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Powerful winter storm system causes snowstorms and tornadoes across U.S.

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3 dead after tornado outbreak in Southeast

Fifteen deaths have so far been attributed to a winter storm system plowing through the South, Midwest and Northeast United States. Icy road conditions in the Midwest are being blamed for at least 12 deaths, while at least 27 tornadoes barreled through neighborhoods in the South, killing at least three people.

The storm first hit the Midwest over the weekend. It dumped 3 to 9 inches of snow across Missouri, leaving behind a trail of stranded cars and deadly crashes, and burying neighboring states. In the South, the same storm system produced a rare winter tornado outbreak in Louisiana, Mississippi and Alabama.

The storm system is still dropping snow and ice in the Midwest, and is expected to bring the same to the Northeast on Tuesday. The severe weather threat is expected to last into Tuesday, according to the National Weather Service.

 

Flooding in Kentucky

The storm system has produced severe thunderstorms in the South. In Kentucky, flooding has prompted road and school closures, and central Kentucky had 3 to 4 inches of rain from Sunday night to Tuesday morning, CBS affiliate WKYT reports.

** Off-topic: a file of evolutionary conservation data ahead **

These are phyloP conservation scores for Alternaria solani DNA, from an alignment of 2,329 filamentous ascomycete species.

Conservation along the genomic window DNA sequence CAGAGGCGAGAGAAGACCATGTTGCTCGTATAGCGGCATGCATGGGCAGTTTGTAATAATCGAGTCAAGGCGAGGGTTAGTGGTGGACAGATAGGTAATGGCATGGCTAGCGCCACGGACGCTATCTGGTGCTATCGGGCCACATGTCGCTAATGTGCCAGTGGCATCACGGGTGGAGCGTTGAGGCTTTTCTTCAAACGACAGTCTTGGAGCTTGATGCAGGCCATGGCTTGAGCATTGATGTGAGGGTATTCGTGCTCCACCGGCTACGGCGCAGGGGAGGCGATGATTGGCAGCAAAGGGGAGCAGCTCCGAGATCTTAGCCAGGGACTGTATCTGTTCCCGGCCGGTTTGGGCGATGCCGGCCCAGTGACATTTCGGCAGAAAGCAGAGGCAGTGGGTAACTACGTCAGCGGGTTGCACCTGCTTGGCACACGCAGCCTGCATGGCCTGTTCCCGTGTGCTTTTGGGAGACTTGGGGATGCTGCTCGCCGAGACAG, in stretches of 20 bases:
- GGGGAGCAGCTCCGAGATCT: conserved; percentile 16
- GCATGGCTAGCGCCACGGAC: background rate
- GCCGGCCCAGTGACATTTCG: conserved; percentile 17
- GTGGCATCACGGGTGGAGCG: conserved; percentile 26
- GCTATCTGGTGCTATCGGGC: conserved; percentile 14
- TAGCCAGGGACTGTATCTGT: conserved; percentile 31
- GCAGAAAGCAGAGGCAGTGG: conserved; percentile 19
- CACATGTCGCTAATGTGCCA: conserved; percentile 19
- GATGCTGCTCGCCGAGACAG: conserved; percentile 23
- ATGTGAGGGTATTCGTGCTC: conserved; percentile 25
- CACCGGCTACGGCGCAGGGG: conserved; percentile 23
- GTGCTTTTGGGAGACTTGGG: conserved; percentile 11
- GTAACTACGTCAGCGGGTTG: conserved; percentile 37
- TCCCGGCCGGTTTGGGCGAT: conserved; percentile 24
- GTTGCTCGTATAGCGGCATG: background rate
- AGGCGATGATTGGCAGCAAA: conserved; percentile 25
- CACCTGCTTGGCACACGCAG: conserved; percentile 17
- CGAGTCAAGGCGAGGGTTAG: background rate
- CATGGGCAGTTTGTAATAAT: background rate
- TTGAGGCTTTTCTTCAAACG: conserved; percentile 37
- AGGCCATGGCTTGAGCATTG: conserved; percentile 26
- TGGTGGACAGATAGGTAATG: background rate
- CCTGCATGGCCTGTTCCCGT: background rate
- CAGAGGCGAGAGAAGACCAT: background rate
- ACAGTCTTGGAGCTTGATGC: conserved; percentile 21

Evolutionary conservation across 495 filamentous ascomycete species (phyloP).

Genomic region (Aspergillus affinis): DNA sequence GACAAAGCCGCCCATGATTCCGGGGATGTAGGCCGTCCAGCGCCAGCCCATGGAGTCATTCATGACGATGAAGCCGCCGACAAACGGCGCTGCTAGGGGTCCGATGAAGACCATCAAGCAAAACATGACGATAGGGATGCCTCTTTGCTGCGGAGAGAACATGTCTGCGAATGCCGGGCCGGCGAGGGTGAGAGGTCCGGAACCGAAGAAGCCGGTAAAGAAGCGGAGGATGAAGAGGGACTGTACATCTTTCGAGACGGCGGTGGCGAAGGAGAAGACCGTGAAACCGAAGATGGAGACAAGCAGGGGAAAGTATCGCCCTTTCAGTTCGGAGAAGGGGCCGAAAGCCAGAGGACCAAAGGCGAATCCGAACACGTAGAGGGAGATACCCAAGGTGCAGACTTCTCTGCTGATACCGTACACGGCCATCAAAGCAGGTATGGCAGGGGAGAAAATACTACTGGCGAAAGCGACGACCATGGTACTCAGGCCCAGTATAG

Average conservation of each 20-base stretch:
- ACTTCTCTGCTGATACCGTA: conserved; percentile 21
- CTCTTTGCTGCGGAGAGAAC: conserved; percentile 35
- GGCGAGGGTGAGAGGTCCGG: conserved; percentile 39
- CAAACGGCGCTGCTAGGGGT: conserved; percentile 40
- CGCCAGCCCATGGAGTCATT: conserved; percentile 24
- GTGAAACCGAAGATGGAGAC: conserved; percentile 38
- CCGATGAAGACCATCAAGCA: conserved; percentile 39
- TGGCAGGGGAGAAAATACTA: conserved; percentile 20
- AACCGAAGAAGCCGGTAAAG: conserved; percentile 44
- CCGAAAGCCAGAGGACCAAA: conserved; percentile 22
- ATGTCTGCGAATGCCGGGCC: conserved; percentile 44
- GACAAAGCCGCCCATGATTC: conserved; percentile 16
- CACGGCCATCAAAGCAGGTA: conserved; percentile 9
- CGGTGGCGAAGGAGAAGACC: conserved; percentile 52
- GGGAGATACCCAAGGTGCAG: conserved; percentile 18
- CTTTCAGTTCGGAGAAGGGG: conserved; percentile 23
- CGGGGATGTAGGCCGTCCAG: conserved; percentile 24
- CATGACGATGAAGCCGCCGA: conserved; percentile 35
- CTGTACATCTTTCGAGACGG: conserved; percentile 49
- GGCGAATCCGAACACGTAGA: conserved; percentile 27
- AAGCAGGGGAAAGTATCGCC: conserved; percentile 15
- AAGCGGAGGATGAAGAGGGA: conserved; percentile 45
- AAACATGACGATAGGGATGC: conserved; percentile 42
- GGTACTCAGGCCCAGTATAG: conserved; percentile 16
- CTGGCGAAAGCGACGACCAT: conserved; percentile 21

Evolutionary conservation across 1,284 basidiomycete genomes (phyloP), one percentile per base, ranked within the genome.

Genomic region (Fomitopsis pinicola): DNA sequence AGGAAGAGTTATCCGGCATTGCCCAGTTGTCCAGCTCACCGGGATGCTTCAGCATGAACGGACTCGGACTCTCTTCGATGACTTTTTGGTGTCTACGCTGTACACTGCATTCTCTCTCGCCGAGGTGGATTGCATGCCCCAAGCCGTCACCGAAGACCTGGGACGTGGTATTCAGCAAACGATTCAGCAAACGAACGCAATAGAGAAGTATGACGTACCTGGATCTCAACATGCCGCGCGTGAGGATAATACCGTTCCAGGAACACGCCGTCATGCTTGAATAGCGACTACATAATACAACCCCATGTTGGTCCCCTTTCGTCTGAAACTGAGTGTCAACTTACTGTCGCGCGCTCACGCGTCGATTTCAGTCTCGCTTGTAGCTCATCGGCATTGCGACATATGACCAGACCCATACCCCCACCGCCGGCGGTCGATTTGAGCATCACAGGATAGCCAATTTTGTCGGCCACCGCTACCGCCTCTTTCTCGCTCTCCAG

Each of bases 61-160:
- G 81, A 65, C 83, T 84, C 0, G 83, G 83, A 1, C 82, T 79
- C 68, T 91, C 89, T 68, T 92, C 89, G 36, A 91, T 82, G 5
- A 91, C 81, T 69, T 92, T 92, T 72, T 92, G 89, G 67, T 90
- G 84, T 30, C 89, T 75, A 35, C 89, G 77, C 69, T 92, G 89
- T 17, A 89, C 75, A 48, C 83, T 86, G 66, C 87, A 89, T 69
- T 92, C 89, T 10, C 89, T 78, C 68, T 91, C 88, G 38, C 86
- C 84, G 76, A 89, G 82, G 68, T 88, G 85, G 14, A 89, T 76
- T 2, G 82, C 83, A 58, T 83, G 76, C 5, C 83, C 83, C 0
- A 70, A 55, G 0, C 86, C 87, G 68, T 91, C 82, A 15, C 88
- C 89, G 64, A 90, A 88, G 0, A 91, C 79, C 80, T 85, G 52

Lexington, Kentucky, police say they responded to 94 non-injury crashes, 12 injury crashes, and 23 high-water complaints on Monday due to the intense rain.

The flooding caused at least one death as of Tuesday, The Associated Press reports. Water rescue crews were called in about 8 a.m. Tuesday to aid two people, and at least one of them died, Kentucky State Police Trooper Bobby King said. 

According to the National Weather Service, the severe thunderstorms will soon taper off across the region. "The rain is expected to overspread much of the East Coast today before moving out to sea later tonight," reads an update from the NWS published Tuesday afternoon. 

By Paula Cohen
 

Massachusetts officials warn commuters to exercise caution after crash

Massachusetts officials have asked commuters to exercise caution while traveling after two teens sustained life-threatening injuries in a crash. Police said in a statement Tuesday a Toyota Tacoma slid off an icy roadway and into a tree Tuesday morning in Bourne. The 14- and 17-year-old were transported to Hasbro Children's Hospital in Rhode Island.

The Boston Globe reports that the National Weather Service issued a winter weather advisory for much of the state until 7 p.m., warning of mixed precipitation with snow and ice accumulations. "Plan on slippery road conditions," the weather service said. "Slow down and use caution while traveling."

State police have ordered a reduced speed limit of 40 mph on certain parts of the Massachusetts Pike, the Globe reported.

"We encourage anyone who will be traveling throughout the afternoon commute to exercise safe driving behavior at all times including reducing speeds and giving plenty of space to plows and other vehicles," Highway Administrator Jonathan Gulliver said.

By Associated Press
 

Storm hits the Northeast, bringing "a wintry mix of hazards"

The National Weather Service said Tuesday that a winter storm is bringing "a wintry mix of hazards including freezing rain and moderate-to-heavy snows to Southern New England through tonight while bringing the possibility of severe thunderstorms to the Southeastern U.S."